US 6083443 A
A pigmented, printable, biaxially oriented polymer film, also known as a synthetic paper, having one or more layers, is produced by (1) extruding a melt of a mixture made from crystallizable film-forming polymers, pigments or fillers, (2) allowing the extruded melt with pigments and fillers embedded in it to harden while controlling the temperature and thickness of the primary film produced followed by biaxial orientation and cooling. During this process, the temperature of the primary film is controlled in a range between its solidifying point and the temperature required for orientation such that the primary film is never cooled to a temperature below that required for orientation. Also the interval between solidification and orientation process is selected to allow crystallization of the film-forming polymer between the embedded particles of filler and pigment before orientation.
1. A process for producing a pigmented, printable, biaxially oriented polymer film having one or more layers, by
(a) extruding a melt comprising a mixture of at least one crystallizable film-forming polymer, pigments, fillers, or both pigments and fillers, and optionally an additive, through one or more slot dies;
(b) allowing the extruded melt to solidify into a primary film having pigments, fillers, or both pigments and fillers, embedded therein while controlling the temperature and thickness of the resultant primary film to a degree of crystallization required for subsequent processing;
(c) biaxially orienting the primary film in longitudinal and transverse directions, either in sequence one after the other or simultaneously; and
(d) cooling, thereby obtaining a biaxially oriented film having one or more layers, wherein a temperature of the primary film is controlled prior to step (c) in a range between the primary film's solidifying point and a temperature required for biaxial orientation process step (c) in such a manner that the primary film is never cooled to a temperature below that required for biaxial orientation and the interval between solidification and biaxial orientation is selected such that crystallization of the film-forming polymer between the embedded particles of filler and pigment is essentially concluded before the orientation process.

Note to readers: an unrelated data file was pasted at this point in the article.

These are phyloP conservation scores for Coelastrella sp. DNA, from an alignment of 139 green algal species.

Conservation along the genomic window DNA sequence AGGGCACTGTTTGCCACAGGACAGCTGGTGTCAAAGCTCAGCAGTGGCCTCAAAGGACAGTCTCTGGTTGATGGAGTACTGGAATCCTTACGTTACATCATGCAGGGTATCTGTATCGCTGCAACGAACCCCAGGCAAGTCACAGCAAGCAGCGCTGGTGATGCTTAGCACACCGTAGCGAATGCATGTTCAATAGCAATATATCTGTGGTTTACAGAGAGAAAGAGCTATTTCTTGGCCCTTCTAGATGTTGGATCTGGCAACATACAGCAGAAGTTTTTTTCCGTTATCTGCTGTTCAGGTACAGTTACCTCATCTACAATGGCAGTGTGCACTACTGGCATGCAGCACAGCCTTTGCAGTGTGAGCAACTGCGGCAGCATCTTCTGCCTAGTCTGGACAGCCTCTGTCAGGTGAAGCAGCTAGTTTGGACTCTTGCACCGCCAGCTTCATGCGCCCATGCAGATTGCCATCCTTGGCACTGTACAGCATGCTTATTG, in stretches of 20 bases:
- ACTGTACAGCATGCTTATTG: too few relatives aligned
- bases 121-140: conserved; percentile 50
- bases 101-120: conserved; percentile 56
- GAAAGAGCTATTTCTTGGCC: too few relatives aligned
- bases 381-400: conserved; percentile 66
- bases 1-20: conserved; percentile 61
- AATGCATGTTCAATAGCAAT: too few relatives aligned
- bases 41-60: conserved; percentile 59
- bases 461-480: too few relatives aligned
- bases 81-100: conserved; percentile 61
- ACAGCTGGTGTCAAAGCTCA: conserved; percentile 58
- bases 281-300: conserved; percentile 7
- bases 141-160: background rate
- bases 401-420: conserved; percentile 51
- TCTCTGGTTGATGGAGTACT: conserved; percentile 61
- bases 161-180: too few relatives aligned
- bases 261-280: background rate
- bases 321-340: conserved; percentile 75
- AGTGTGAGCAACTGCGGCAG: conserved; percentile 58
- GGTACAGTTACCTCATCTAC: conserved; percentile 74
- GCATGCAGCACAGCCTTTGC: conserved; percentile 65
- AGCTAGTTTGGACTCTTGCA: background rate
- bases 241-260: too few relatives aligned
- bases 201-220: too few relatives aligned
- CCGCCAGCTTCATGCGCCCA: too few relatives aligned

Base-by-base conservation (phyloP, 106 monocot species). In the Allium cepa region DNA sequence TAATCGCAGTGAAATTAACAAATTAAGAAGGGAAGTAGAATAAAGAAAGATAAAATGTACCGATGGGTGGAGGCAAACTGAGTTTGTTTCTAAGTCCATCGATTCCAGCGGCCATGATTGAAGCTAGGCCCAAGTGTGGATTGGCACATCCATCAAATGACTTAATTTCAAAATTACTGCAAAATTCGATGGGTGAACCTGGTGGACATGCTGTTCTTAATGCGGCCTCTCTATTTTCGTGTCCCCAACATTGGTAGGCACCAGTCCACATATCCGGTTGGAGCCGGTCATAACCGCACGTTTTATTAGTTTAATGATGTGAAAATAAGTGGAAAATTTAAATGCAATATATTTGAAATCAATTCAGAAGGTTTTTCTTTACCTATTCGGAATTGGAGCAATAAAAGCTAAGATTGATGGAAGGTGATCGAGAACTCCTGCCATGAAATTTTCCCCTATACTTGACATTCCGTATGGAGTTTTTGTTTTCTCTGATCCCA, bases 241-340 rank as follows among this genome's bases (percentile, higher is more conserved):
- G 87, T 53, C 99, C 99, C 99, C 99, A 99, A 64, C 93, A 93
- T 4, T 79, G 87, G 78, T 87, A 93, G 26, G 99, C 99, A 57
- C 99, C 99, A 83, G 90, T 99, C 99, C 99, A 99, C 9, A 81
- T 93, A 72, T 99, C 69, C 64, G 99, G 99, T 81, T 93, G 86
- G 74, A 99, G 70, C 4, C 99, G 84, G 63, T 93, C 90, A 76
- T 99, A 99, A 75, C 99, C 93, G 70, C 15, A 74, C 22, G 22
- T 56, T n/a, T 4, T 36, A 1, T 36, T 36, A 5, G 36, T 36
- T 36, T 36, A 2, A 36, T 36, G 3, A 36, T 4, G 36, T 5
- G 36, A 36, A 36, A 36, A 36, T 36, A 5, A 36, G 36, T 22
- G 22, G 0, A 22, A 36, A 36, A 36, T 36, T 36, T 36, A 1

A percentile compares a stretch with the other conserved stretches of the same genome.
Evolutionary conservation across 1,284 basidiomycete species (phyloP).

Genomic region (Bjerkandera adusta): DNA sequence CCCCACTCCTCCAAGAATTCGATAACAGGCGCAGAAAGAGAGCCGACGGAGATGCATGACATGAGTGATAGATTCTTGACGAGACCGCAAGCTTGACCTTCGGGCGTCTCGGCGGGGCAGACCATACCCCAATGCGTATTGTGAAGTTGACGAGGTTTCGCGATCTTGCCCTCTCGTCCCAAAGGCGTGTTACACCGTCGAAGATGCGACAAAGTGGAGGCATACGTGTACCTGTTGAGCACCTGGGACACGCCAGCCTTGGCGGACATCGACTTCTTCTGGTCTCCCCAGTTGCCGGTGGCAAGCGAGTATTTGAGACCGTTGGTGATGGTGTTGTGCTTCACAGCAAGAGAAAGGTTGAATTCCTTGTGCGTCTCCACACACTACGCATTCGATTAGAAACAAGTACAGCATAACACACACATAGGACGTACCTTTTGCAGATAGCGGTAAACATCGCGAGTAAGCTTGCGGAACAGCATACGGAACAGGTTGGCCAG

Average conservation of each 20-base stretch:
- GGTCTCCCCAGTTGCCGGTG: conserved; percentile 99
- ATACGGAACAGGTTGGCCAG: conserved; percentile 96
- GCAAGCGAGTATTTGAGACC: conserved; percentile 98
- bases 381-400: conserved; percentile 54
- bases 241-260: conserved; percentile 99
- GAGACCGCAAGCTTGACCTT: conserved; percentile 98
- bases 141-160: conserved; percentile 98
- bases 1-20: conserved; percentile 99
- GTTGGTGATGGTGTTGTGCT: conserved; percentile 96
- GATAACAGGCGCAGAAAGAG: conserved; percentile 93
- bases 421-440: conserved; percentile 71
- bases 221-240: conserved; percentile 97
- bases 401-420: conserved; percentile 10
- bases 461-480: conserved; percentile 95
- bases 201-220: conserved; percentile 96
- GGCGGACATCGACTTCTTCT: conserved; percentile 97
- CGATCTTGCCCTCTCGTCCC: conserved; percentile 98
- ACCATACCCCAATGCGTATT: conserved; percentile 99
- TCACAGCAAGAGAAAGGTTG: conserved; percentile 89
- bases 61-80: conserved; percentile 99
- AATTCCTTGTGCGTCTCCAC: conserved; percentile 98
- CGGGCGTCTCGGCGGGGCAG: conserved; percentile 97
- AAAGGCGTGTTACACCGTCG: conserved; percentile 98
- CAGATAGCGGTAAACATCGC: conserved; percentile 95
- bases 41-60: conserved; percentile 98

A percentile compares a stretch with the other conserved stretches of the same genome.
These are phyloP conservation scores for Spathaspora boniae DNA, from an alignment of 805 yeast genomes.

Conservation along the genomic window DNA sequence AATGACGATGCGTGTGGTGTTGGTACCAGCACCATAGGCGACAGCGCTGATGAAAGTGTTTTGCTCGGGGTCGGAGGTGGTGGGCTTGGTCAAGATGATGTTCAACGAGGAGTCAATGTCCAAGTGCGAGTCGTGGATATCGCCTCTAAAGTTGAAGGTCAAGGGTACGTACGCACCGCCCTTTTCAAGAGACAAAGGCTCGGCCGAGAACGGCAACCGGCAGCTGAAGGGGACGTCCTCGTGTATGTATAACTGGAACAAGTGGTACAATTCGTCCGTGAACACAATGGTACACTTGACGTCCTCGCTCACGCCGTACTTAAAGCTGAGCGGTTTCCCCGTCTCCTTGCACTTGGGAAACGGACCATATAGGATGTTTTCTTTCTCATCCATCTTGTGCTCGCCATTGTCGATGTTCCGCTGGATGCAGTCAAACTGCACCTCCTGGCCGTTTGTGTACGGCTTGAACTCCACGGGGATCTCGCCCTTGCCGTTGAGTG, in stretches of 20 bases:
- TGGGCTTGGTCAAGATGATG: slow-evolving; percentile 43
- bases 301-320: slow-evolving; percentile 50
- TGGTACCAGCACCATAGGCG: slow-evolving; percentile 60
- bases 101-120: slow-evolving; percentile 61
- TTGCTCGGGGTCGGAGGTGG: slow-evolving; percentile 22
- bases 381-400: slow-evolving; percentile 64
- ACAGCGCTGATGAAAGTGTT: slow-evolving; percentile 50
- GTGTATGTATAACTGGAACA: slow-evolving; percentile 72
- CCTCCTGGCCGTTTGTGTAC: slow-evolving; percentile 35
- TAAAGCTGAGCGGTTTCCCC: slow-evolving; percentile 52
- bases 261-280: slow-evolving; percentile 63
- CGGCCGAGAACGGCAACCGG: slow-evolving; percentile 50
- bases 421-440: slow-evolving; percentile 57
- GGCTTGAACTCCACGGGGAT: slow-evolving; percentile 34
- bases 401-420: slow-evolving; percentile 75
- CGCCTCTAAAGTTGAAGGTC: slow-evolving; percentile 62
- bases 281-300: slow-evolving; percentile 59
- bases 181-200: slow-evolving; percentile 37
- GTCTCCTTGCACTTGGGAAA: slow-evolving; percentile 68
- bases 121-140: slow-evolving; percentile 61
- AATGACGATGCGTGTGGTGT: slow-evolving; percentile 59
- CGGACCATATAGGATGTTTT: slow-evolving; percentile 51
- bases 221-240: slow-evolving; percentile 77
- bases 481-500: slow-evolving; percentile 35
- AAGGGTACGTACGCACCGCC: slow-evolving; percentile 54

2. The process according to claim 1, wherein that, to produce a pigmented, printable biaxially oriented polymer film with a thickness in the range from 60 to 250 μm, the temperature of the primary film is controlled between solidification and the biaxial orientation process the primary film is passed through a gap between at least one set of heated rolls.
3. The process of claim 2 including, subsequent to the heated rolls, passing the primary film over constant-temperature rolls.
4. The process according to claim 1, wherein to produce a film of thickness up to 250 μm, the temperature of the primary film between solidification and orientation is controlled by contacting the primary film with a cooling roll thereby cooling the primary film prior to biaxial orientation to a temperature which is from 50 to 80° C. above that required for subsequent orientation step (c).
5. The process according to claim 1 wherein the crystallizable film-forming polymer is a propylene polymer which contains from 10 to 40% by weight, based on the total of all film-forming constituents, of a filler, pigment, or both filler and pigment selected from the group consisting of finely divided calcium carbonate, dolomite, SiO2, titanium dioxide, kaolin, talc, barium sulphate, lithopone and mixtures thereof.
6. The process according to claim 5 wherein the pigmented printable, biaxially oriented polymer film produced is a single-layer film of thickness from 60 to 250 μm made from a crystallizable polypropylene homopolymer which contains, based in each case on the total weight of all film constituents, from 20 to 35% by weight of pigment, from 5 to 10% by weight of an isotactic polypropylene wax and also from 0.2 to 1.0% by weight of a polypropylene wax grafted with maleic anhydride.